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Louis O. Eddy
Bloomington
McLean County, Illinois

[McLean County, Illinois, in the World War, 1917-1918; by Edward E. Pierson & Jacob Louis Hasbrouck c 1921]
(Transcribed by: Teri Moncelle Colglazier)


A very great measure of credit for his energetic and tireless part in the great war, should be given to Louis O. Eddy of Bloomington who had charge of the pub- licity department of the McLean County Council of Defense.

To him, as chairman, was entrusted the responsibility of securing the co-operation of all the newspapers, both daily and weekly in city and country, in publishing articles in relation to the great drives by the various war relief associations. These drives came in rapid succession and required a constant activity in completing one line of publicity and preparing for another. The newspapers, threw open their columns with a generosity that has never been equalled and thousands of columns of matter in relation to the war drives, were printed.

The cheerful and co-operative attitude displayed by the various publications, proved a source, of satisfaction to the chairman of the publicity department and materially lightened his labors. In addition to the newspapers, it was necessary for Chairman Eddy to secure the consent of all merchants to utilize their display windows for posters and other advertising material. Stands for posting the huge posters, bill boards, etc., also had to be secured and the various sheets, displayed. An enormous quantity of such posters and advertising material was distributed and displayed throughout the county during the war. It is certain that but for this thorough and efficient publicity campaign, the part played by McLean county in the great war, and which will always be a source of pride to every citizen, would not have been so flattering, nor the results so colossal.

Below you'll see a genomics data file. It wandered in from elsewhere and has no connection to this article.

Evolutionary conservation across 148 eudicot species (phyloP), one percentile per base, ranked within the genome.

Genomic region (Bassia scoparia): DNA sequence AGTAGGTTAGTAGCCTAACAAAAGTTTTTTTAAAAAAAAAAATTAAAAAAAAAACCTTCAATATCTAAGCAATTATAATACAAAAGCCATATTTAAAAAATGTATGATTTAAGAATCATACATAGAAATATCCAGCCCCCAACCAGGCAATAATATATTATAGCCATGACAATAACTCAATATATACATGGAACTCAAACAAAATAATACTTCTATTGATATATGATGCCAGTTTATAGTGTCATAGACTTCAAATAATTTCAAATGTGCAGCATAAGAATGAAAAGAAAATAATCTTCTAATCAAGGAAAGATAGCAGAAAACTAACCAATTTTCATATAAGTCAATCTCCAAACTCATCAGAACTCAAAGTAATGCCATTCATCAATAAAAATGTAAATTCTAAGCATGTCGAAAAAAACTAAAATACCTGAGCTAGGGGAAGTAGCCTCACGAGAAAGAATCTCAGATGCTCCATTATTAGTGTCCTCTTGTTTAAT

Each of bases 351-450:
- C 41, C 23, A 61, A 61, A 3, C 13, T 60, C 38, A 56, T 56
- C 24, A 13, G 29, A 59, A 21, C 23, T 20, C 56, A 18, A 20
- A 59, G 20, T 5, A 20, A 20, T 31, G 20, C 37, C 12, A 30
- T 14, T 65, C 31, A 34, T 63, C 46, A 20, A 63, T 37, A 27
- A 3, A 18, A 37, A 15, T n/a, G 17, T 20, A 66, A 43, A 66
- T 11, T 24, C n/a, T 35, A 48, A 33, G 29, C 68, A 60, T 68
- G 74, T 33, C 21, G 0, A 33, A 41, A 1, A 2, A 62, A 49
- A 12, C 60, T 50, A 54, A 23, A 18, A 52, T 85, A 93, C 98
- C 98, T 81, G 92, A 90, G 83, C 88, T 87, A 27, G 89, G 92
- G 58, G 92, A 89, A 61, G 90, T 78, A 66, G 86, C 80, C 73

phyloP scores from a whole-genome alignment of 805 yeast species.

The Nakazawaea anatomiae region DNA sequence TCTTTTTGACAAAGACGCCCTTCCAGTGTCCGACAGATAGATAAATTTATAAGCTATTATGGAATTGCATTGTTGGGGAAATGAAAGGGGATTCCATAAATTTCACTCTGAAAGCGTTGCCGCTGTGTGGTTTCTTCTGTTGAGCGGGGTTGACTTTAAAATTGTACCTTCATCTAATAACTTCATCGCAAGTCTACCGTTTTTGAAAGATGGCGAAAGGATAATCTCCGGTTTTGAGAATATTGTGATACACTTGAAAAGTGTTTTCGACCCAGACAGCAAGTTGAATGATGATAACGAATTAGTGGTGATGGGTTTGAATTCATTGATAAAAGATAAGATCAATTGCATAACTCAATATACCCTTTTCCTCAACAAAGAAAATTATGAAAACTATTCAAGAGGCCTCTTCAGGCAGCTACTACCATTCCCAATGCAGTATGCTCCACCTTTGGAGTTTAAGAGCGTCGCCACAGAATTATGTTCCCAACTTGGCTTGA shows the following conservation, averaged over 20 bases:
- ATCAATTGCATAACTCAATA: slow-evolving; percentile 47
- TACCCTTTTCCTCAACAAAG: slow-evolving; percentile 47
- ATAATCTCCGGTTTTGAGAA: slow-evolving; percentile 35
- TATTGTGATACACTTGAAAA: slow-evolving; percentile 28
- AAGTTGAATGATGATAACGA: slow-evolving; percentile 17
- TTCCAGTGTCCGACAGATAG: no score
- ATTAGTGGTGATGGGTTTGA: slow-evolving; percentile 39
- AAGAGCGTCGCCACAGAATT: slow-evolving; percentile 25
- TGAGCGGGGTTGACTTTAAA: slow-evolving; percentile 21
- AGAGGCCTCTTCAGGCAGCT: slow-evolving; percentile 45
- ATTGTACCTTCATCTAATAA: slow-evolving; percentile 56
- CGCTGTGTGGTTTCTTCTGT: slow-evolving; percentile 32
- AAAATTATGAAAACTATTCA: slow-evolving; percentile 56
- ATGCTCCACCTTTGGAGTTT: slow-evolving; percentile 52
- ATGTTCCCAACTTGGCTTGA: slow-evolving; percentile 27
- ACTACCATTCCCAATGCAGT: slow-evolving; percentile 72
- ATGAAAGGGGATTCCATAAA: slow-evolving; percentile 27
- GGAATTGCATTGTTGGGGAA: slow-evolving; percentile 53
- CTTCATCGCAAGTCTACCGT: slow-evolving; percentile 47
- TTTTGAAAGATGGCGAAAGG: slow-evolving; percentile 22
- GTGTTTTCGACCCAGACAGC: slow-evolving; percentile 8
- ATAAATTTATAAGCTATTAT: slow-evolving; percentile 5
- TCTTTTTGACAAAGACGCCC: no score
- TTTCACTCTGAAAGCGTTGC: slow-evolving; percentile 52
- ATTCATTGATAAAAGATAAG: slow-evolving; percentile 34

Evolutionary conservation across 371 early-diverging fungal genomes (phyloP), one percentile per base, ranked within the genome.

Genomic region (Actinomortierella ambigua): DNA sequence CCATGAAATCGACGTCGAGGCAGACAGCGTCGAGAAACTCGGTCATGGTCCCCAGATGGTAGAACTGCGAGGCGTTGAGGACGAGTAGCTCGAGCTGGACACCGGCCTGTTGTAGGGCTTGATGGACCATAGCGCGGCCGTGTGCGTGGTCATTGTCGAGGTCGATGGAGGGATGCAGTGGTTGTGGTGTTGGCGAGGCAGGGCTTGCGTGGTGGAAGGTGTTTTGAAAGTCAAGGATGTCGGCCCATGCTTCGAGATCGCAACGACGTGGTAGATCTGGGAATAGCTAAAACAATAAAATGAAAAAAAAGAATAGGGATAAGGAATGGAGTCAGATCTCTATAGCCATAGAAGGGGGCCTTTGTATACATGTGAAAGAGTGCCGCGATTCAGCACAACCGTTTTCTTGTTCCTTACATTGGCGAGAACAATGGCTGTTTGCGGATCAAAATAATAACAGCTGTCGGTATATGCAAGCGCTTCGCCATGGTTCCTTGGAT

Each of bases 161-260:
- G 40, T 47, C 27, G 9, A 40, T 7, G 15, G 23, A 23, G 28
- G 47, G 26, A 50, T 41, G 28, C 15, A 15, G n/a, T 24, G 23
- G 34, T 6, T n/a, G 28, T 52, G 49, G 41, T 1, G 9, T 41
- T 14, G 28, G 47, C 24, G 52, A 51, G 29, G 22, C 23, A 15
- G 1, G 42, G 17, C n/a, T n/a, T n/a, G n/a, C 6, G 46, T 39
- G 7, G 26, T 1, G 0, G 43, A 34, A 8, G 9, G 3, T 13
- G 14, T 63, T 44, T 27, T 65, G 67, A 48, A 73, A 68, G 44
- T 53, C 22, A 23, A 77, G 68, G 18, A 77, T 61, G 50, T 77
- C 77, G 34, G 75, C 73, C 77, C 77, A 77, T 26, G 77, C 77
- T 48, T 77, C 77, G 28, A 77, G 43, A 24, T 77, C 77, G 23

When the Council of Defense came into existence, its most patent and pressing obligation, particularly imposed upon it by the creating act, seemed to be the development of a civilian morale which would ensure to the nation the full and willing co-operation of McLean county in all measures required for the successful prosecution of the war, due to the polyglot population and multitude of interests. At the outset, the war spirit was not fully aroused and essential duties and sacrifices not clearly sensed. Disloyalty and sedition was not general, but there was, to phrase it mildly, considerable indifference and hesitancy in the personal attitude toward the war.

It was the duty of the Council to arouse the people, to make known the cause of the war, the inevitability of this country's participation and the necessity for an aggressive, solidified patriotism to win. "Four minute men," "neighborhood committees" and other measures, proved wonderfully successful, in arousing dormant patriotism. The publicity department will always remain a bright page in the history of McLean county's part in the war.



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